How to teach table manners

How to teach table manners

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To watch a 2-year-old eat could give anyone indigestion. Milk is spilled, pasta is slurped, beans are spit out, and cereal is scattered across the floor.

"Young children just want to get the food in their bodies," says Donna Jones, author of Taming Your Family Zoo: Six Weeks to Raising a Well-Mannered Child. "They don't understand why you're bugging them to use their napkin and fork."

It's best that parents not expect too much too soon, says Sue Fox, author of Etiquette for Dummies. "It's unreasonable to expect a 2-year-old to remember to have her napkin in her lap all the time, but even at this age you can start with the basics," she says.

Fox recommends sitting at the table with toddlers and preschoolers and showing them how to use a knife and fork. "They can learn not to throw food at this age and to sit quietly, but they'll still spill and make messes, and you should be patient."

Note that toddlers who are "acting up" at the table may be signaling that they're full. Pamela Gould, coauthor of Feeding the Kids: The Flexible, No-Battles, Healthy Eating System for the Whole Family, says a lot of parents get upset with really young kids who throw food. "But developmentally, they're trying to say, 'I'm done eating,'" she says.

You can respond, "'Oh, you're done, aren't you? I'll help you get down now." This gradually teaches them to let you know when they're done eating rather than giving you nonverbal – and annoying – signals.

Preschool-age children should be able to hang in there longer, says etiquette instructor Sheila Greer of the Academy of Social Graces, in Fort Myers, Florida. And by the time a child is 6, she should be able to hold her own at a dinner party.

So how do you teach good table manners? Practice, practice, practice, say etiquette instructors. Show your child how to hold a fork, how to drink neatly from a cup, and how to chew with her mouth closed.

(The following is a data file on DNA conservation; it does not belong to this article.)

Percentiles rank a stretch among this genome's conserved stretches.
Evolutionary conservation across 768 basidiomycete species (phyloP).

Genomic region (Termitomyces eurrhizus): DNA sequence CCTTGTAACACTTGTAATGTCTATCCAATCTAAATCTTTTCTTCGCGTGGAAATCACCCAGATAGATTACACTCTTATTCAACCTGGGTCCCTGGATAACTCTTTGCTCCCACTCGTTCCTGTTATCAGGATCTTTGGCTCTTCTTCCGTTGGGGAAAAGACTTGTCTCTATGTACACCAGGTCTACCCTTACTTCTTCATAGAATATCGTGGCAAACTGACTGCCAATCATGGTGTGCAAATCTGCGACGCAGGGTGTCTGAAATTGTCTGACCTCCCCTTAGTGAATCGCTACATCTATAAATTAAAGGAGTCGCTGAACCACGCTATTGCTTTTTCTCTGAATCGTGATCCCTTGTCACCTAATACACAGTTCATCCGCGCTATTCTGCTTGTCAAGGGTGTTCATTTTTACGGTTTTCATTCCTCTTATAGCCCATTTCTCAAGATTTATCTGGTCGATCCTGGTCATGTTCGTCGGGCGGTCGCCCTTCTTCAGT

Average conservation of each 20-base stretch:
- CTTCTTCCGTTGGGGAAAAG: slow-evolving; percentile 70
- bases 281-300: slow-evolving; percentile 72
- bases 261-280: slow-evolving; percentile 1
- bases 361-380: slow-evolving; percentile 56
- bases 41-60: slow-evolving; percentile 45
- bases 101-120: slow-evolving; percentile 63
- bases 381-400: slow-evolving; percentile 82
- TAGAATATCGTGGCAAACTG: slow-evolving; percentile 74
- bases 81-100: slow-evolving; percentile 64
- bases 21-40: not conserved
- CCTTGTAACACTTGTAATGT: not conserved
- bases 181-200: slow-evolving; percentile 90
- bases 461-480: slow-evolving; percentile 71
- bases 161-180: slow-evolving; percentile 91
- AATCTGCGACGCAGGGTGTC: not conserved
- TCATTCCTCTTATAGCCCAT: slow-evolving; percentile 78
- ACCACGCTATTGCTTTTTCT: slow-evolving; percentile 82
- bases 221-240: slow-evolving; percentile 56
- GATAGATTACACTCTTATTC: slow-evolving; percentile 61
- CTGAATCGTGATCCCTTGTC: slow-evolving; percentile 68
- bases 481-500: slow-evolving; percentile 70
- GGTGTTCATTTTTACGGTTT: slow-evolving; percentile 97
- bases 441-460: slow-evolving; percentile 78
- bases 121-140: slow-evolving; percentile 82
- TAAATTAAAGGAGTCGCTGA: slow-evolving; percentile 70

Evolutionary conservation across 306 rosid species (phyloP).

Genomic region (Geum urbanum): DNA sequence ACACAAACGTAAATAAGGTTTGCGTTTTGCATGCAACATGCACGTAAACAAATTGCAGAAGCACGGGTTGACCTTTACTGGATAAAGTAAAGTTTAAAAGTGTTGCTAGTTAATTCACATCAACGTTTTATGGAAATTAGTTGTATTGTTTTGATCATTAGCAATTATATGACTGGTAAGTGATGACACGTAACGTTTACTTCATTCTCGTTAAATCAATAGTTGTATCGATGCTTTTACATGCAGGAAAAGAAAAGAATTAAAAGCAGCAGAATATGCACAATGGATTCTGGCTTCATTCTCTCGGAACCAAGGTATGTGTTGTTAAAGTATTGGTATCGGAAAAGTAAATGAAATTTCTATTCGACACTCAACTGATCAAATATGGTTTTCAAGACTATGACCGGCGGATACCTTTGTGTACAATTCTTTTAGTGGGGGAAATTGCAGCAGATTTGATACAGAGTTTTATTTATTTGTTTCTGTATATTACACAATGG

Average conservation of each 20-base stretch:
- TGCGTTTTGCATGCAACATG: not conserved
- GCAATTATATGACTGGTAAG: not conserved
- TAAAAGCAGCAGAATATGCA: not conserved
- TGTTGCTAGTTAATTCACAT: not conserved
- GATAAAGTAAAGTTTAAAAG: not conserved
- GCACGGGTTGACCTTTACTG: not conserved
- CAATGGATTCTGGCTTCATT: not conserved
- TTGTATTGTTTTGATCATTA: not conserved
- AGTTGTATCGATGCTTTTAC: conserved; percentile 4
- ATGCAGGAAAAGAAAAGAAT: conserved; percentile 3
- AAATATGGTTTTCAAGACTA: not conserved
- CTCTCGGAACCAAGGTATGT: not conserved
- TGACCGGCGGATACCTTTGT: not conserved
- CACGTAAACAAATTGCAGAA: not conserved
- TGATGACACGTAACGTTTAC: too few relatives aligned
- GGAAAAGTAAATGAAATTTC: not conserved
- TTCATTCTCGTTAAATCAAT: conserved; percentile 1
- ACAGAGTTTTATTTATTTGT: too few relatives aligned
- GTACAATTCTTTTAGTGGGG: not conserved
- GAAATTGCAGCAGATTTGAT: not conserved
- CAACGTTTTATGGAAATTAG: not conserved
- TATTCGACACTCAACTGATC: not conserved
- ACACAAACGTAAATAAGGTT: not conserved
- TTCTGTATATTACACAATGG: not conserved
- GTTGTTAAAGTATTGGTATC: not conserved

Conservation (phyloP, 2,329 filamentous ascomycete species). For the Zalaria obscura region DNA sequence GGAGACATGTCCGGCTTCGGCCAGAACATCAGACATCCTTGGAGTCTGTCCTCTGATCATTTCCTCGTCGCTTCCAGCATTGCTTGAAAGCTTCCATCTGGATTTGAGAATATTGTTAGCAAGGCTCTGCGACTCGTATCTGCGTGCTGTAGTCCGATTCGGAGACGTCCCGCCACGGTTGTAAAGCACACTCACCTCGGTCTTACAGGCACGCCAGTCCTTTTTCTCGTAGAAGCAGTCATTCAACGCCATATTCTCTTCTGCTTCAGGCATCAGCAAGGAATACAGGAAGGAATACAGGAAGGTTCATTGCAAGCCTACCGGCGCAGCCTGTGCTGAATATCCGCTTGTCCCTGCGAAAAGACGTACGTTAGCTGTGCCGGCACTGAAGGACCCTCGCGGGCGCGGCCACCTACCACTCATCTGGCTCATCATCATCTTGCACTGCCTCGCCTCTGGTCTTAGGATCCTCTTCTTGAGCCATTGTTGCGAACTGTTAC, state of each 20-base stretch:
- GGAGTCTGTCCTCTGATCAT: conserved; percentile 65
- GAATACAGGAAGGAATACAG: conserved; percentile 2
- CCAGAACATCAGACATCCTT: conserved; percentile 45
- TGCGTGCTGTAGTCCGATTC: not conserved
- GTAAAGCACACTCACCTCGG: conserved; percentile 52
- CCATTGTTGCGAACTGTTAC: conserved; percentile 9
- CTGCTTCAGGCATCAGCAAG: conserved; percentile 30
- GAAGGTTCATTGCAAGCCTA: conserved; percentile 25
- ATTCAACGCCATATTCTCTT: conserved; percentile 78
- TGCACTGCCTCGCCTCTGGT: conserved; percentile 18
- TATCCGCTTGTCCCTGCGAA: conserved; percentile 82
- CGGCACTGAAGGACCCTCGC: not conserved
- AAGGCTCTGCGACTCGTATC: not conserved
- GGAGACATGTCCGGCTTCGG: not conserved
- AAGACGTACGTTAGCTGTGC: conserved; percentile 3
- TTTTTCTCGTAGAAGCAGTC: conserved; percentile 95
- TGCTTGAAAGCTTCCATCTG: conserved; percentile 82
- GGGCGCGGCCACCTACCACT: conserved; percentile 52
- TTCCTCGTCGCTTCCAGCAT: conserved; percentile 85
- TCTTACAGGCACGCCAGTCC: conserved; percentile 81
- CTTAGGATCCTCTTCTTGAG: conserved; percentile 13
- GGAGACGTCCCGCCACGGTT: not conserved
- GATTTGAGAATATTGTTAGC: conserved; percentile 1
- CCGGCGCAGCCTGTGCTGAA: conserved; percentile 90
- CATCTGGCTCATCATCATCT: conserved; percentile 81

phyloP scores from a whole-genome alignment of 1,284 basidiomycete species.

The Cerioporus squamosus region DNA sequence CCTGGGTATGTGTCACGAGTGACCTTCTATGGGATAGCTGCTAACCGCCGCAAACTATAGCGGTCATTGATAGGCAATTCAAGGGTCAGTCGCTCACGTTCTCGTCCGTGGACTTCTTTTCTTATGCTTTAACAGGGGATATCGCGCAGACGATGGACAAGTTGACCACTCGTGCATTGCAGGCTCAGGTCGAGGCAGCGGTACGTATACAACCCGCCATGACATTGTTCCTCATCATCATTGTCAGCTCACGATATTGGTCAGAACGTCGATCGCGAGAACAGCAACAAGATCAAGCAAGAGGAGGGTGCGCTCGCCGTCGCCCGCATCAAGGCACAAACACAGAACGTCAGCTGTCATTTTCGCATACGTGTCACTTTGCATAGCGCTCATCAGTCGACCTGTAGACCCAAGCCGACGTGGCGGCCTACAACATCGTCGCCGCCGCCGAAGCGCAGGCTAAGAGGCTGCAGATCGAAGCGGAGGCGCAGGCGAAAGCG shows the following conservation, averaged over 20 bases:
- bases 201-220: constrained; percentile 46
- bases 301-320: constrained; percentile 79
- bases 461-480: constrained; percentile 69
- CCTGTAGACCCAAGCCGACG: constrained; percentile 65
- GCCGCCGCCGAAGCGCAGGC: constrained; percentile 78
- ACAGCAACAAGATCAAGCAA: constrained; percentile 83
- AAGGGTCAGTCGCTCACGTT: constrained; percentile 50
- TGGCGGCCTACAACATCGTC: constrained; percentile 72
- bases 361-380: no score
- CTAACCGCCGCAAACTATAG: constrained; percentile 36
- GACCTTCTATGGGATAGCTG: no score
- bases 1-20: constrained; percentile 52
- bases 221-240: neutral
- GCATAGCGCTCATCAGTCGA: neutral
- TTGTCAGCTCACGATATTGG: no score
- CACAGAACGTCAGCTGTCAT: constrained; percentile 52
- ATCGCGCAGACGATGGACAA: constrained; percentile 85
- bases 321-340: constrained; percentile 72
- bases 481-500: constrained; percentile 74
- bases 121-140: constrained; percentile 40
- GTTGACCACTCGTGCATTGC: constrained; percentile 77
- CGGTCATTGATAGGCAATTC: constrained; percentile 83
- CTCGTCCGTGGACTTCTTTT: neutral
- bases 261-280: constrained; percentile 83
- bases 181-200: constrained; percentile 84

Be prepared to remind and reinforce – the more playfully the better. Jones finds that one-word reminders ("Napkin?") or slightly silly challenges ("Okay, who's got their napkin?") work better than nagging.

Keep in mind, too, that your child will mirror everything you do, so keep an eye on your own table manners. You can also order (or make) placemats for children with spaces marked showing where to put plates, silverware, and glasses.

In the end, the goal is to reduce distractions so everyone can focus on the good food and goodwill around the family table.

By age 2, many kids can:

  • sit quietly at the table for a few minutes
  • use a napkin to wipe their face with prompting
  • use a fork or spoon to eat their food, neatly or not

By age 4, many kids can:

  • refrain from splattering food or beverages while eating
  • chew with their mouth closed, with some prompting
  • refrain from talking while eating when prompted
  • use a napkin and eat from a spoon or fork correctly
  • drink from a cup neatly
  • ask to be excused from the table
  • tolerate having some of everything served on their plate (although they may not eat it all!)

By age 6, many kids can:

  • sit politely at the table when company comes to dinner

By age 8, many kids can:

  • help with clearing the table
  • compliment the cook if they liked the meal
  • refrain from criticizing what is served

Watch the video: Table Manners - Ultimate How-To Guide To Proper Dining Etiquette For Adults u0026 Children (May 2022).